But Burrows also said he thinks the rescue birds who nest at the restaurant are eager for a return to the way things used to be.
“We know that they're excited to get back to normal and to see people every day,” Burrows says.
Even though the restaurant has been closed, life has moved on for the birds who had regular TLC from a family of caretakers.
“The birds have been pretty busy themselves,” Burrows says. “Recently, Courtney had some eggs, so we’re going to see if she becomes a mother. They just got a new cage, giving them more space. We added more fans. We want them to be as cool as possible in the summer.”
Courtney is a green military macaw with a splash of red on her brow. According to Burrows, Courtney and her flock loved it when the brewery was packed.
“The reason why we get these rescue birds is that most of them require eight hours of attention per day,” he says. “Having this restaurant allows us to give them that attention. So this shutdown has been a little tough on them. We're excited to get people back in the door to talk to our birds.”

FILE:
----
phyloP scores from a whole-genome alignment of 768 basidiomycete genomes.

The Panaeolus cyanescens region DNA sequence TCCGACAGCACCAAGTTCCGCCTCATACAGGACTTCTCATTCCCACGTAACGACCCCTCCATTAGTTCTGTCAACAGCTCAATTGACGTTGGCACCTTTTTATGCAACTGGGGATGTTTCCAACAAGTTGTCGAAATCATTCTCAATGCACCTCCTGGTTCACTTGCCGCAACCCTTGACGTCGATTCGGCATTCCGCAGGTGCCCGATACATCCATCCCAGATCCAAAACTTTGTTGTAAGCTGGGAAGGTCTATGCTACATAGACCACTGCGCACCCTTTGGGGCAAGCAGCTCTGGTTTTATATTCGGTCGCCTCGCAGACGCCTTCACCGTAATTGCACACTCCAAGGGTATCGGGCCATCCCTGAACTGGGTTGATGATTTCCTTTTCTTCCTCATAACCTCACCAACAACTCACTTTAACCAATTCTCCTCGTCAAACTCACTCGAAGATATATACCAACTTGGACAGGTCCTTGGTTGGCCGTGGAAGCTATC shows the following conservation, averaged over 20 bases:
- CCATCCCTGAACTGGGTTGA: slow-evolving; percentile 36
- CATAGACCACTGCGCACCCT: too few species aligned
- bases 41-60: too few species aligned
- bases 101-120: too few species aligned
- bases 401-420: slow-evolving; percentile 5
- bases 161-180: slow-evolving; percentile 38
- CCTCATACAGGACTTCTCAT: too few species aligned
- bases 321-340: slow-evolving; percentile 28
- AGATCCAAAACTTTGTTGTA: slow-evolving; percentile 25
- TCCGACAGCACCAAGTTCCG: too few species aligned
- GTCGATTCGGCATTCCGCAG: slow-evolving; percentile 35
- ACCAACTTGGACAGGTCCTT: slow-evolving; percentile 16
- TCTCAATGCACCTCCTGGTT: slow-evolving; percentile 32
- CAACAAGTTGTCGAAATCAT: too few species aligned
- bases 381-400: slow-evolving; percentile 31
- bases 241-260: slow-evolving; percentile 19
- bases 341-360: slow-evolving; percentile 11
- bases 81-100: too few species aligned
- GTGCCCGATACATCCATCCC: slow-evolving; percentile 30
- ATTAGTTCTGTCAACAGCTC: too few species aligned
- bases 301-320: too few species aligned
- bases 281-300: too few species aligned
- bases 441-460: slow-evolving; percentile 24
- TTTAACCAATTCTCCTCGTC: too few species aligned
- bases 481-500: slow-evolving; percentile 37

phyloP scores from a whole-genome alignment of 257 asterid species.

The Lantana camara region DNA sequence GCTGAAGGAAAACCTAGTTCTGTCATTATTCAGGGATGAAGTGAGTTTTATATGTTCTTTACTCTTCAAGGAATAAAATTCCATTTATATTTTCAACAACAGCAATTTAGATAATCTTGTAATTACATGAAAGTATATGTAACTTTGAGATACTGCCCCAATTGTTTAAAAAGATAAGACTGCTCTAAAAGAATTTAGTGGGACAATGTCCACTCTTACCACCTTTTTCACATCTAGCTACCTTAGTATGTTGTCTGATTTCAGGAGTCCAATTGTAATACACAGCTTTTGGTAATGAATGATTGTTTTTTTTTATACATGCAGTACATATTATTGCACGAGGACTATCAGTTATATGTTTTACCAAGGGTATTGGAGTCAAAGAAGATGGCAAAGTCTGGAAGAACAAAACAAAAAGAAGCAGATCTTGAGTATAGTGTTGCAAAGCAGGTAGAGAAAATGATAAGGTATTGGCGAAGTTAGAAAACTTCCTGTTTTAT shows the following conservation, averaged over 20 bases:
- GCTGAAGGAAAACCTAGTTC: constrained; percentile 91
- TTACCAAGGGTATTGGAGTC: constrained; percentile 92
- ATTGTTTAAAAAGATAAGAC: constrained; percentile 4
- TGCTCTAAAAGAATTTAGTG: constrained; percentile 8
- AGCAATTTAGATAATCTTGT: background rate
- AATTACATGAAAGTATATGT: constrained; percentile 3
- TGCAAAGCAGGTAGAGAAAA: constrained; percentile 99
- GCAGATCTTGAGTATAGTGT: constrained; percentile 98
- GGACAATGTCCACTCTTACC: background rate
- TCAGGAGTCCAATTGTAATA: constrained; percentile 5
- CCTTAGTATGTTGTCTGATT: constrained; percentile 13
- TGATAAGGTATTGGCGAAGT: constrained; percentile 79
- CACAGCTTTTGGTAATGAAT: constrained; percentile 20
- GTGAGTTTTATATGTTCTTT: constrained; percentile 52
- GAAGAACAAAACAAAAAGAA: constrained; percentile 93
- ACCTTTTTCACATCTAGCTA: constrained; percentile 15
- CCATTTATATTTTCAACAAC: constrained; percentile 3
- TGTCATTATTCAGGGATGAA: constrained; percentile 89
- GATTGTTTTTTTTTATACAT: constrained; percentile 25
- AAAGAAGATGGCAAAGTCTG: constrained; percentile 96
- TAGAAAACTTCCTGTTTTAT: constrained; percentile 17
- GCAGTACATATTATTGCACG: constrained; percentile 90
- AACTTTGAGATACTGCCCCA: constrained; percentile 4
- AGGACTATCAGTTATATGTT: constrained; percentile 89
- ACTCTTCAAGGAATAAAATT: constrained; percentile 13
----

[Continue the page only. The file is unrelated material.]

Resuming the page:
“I hope that people are understanding of the changes,” Burrows says. “I know it’s eerie to see someone wearing a face mask and bringing your food. But they need to know it’s for their protection.”
The kitchen has also pared down the menu as the amount of customers showing up this weekend is unknown. The Perch is a scratch kitchen, meaning specialties like the jalapeno marmalade wings can take up to five hours a batch. If the kitchen staff prepped every single item on the usual menu, they might have to throw some away. "That's something that we don’t want to do,” Burrows says.
“We could be busier than ever because people have been in quarantine for so long,” he continues. "Or we could, you know, have nobody show up because they’re still wary, which I totally understand."
The other usual perks of The Perch will also return, including a DJ playing to the rooftop bar area and more live music scheduled for this first weekend back.